Thursday, December 25, 2014

Twelve Days of Christmas - Part 2

I'd planned to post this part yesterday, but after working 12 hours at the hospital, I was pretty wiped, so ended up going to bed early!  So sorry!!  Here is more info though about the Twelve Days of Christmas.
Images: Google

The Twelve Days of Christmas” is a song most who are familiar with Christmas know at least part of. However, confusion exists as to when those days actually begin. Some people start their count on December 13, but this is inaccurate. The twelve days of Christmas actually begin on Christmas day.

The significance of the twelve days of Christmas is that they mark the time between when Jesus was born and when he was visited by the Wise Men. This date, January 6, is typically called Epiphany, or Little Christmas. In some countries, Epiphany is a more traditional date for giving gifts than is Christmas day. This is because giving gifts on this day symbolizes the gifts brought by the Wise Men, also called the Three Kings, or Magi.

The twelve days are often used to mark the journey of the Magi’s travel to Bethlehem for the Epiphany, the revelation of Jesus Christ as the savior and the son of God ("epiphany" is from the Greek word for "revelation").

The Magi had been told by Herod to bring back information to him regarding the birth of a child who would threaten his rule. Instead of informing Herod, the Wise Men bowed to Christ and recognized his sovereignty according to most tales.

For many, the day after Christmas signifies an onset of the blues. Christmas is over, and all the fun is done. It can be helpful to remember the twelve days of Christmas, as many Christians still consider this the Christmas season. Christmas day doesn’t end Christmas but merely begins the holiday celebration.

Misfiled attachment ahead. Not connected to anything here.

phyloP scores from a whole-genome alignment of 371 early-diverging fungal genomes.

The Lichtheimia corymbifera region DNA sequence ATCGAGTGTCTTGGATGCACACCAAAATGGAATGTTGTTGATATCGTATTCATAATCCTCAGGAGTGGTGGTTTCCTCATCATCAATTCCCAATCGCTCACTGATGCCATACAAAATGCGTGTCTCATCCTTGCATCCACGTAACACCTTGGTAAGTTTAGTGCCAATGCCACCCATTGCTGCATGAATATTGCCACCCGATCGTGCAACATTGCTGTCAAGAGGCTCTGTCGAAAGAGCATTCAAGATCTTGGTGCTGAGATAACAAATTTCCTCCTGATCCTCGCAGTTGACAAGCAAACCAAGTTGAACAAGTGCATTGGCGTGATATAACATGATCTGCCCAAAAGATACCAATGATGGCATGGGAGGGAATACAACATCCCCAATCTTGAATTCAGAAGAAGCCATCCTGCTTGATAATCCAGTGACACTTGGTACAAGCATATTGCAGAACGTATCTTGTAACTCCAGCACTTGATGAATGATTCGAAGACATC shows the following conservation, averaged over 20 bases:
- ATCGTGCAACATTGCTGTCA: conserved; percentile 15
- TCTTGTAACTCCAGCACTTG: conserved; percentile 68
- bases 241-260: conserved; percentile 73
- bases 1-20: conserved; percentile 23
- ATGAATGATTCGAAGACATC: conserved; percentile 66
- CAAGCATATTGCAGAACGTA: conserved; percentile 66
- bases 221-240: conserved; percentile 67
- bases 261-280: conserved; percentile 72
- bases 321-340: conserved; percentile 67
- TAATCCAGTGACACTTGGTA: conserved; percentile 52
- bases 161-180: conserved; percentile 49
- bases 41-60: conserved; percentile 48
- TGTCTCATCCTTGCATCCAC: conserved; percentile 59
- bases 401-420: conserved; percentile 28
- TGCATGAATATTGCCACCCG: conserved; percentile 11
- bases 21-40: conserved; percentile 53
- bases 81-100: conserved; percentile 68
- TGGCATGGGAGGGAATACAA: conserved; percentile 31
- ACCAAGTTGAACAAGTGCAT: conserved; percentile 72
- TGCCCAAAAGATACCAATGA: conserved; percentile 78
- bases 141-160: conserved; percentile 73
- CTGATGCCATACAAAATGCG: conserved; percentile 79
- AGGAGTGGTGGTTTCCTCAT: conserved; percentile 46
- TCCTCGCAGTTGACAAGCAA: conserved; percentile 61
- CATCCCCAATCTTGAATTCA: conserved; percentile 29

Though most people don't typically receive gifts for each of the twelve days of Christmas, many do have a small gift giving ceremony on Epiphany. For those who are already missing Christmas, celebrating Epiphany can extend the season. 

The Twelfth Night, often celebrated on the night of Jan. 5, is considered the end of the Christmas season, before the Epiphany the following day. ­The Twelfth Night was a time for feasting in England (partly inspired by Shakespeare's play of the same name) in centuries past. 

Some cultures, like the French and Spanish, celebrate the Feast of the Epiphany with a king's cake, a coffee cake with purple, green and yellow icing to commemorate the visit by the magi to the Christ child. In western cultures though, the King's Cake is associated with Mardi Gras, and the season of Carnival. 

Churches also vary in their celebration of the Epiphany; some Protestant churches celebrate it for an entire season, lasting until the season of Lent, while many Catholics celebrate it as a single day. 

Unfortunately, many have already discarded their Christmas trees long before the twelve days are over. (It is wise to do so if the tree has become exceptionally dry.) However, the Christmas tree is not a traditional Christian symbol, so Epiphany can be celebrated with or without one.

But just because the song is associated with the holiday season, that doesn't mean you can't sing it the rest of the year. So.....Merry First Day of Christmas!!  Many blessings to you all.

Images:  Google

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